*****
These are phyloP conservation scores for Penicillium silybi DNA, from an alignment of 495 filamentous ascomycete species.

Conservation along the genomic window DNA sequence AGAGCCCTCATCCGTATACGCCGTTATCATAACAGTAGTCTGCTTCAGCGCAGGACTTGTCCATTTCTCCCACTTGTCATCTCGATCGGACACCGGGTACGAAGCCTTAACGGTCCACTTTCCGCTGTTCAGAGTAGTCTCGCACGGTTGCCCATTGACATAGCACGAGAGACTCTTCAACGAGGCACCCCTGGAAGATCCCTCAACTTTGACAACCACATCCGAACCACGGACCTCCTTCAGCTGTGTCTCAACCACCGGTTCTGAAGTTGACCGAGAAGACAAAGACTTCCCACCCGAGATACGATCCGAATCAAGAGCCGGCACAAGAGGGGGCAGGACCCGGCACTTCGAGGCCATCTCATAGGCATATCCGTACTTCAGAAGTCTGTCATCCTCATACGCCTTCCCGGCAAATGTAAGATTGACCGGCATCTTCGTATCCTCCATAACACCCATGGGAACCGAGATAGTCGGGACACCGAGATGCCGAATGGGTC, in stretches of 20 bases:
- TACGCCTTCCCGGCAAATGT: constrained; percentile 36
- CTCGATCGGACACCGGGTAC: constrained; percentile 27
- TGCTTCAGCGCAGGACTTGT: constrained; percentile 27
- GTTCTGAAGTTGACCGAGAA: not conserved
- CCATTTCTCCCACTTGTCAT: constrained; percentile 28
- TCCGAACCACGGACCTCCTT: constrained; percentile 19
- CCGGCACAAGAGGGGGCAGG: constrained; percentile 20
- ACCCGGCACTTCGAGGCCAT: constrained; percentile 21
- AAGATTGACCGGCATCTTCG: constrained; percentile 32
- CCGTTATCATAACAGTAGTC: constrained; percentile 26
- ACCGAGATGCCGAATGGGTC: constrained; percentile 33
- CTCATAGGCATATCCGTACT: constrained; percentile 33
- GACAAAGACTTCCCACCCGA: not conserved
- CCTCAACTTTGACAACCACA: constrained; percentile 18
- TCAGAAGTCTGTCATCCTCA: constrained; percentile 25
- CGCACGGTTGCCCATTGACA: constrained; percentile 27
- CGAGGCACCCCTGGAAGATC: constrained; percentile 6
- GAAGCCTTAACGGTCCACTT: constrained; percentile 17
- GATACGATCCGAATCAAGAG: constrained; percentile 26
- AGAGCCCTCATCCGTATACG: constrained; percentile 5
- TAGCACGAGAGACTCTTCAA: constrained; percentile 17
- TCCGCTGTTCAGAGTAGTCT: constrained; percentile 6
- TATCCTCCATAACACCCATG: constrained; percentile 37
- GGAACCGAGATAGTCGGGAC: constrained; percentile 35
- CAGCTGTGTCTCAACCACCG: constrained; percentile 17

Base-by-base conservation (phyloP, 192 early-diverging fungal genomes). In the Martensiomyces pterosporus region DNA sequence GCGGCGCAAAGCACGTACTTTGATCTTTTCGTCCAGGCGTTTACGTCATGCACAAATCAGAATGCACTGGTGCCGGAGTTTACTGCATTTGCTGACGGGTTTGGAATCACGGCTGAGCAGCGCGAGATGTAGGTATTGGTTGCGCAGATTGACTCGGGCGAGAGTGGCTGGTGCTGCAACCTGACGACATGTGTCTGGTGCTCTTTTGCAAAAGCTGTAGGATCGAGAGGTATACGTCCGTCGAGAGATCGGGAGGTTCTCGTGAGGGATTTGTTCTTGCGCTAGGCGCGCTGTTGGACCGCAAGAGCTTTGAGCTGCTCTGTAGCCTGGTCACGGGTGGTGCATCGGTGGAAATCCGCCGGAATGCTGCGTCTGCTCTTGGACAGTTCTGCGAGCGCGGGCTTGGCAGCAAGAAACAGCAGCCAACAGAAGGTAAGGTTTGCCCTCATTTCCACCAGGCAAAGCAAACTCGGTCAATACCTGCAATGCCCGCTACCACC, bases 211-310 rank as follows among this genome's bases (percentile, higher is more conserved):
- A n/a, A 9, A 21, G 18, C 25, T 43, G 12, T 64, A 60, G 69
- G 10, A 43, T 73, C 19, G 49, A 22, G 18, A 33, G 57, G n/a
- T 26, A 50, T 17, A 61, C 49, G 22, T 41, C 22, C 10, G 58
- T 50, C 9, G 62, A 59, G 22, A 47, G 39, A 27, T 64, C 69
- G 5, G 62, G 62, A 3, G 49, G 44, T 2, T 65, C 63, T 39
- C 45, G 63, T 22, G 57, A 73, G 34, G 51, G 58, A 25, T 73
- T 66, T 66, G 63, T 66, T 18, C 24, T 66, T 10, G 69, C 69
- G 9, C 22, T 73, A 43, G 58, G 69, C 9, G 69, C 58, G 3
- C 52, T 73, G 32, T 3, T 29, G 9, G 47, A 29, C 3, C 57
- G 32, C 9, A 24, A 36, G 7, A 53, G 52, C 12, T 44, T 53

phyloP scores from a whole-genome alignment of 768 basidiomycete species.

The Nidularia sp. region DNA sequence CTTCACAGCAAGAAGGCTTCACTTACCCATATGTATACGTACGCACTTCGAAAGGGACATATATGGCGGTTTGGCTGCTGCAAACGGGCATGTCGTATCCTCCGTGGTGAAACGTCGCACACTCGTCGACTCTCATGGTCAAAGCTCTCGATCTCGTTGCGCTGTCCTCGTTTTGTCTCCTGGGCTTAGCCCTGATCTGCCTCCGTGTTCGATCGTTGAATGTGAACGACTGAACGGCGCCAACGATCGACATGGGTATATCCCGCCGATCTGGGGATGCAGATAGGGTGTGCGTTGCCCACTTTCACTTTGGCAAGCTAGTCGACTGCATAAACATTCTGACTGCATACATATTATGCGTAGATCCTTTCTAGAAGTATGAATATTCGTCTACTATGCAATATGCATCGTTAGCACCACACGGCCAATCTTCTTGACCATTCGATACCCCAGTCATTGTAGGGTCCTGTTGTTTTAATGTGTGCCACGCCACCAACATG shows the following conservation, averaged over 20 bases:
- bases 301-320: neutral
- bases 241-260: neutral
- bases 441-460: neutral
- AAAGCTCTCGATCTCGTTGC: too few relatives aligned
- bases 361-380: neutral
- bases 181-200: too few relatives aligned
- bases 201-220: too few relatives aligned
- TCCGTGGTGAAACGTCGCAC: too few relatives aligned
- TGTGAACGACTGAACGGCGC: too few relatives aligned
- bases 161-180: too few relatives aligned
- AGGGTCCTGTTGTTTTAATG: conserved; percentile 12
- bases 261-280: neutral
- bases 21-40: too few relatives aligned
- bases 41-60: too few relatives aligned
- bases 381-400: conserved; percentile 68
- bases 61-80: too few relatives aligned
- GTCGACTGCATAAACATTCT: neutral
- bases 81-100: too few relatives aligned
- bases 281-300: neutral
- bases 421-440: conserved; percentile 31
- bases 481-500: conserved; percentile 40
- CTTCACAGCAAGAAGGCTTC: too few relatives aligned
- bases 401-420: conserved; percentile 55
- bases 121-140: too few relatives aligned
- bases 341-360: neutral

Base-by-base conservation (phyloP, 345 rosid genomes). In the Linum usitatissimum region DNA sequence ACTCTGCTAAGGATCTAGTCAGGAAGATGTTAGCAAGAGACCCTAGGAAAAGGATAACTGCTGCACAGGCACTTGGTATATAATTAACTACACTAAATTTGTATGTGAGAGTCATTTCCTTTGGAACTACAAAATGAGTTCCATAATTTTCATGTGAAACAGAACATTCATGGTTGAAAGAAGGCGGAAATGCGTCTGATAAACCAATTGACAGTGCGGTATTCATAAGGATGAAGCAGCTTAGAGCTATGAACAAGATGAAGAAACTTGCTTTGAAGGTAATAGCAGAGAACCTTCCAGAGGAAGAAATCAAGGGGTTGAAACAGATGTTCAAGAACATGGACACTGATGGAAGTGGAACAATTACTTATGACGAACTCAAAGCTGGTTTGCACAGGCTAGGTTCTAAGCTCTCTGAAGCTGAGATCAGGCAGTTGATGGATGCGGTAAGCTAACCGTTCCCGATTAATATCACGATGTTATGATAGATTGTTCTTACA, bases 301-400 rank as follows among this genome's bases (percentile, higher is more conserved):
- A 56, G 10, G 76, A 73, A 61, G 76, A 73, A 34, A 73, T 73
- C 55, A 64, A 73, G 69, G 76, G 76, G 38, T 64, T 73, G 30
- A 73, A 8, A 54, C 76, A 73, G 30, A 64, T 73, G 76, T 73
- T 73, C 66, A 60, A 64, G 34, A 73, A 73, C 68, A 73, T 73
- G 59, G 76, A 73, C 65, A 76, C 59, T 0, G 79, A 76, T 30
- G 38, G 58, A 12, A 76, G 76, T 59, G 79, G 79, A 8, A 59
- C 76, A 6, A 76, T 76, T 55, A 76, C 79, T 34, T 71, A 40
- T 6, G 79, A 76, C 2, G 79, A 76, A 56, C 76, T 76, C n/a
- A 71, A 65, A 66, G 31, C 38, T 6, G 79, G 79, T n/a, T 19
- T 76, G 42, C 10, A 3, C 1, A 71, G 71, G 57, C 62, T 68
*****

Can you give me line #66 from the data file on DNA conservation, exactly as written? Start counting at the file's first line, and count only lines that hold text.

Base-by-base conservation (phyloP, 345 rosid genomes). In the Linum usitatissimum region DNA sequence ACTCTGCTAAGGATCTAGTCAGGAAGATGTTAGCAAGAGACCCTAGGAAAAGGATAACTGCTGCACAGGCACTTGGTATATAATTAACTACACTAAATTTGTATGTGAGAGTCATTTCCTTTGGAACTACAAAATGAGTTCCATAATTTTCATGTGAAACAGAACATTCATGGTTGAAAGAAGGCGGAAATGCGTCTGATAAACCAATTGACAGTGCGGTATTCATAAGGATGAAGCAGCTTAGAGCTATGAACAAGATGAAGAAACTTGCTTTGAAGGTAATAGCAGAGAACCTTCCAGAGGAAGAAATCAAGGGGTTGAAACAGATGTTCAAGAACATGGACACTGATGGAAGTGGAACAATTACTTATGACGAACTCAAAGCTGGTTTGCACAGGCTAGGTTCTAAGCTCTCTGAAGCTGAGATCAGGCAGTTGATGGATGCGGTAAGCTAACCGTTCCCGATTAATATCACGATGTTATGATAGATTGTTCTTACA, bases 301-400 rank as follows among this genome's bases (percentile, higher is more conserved):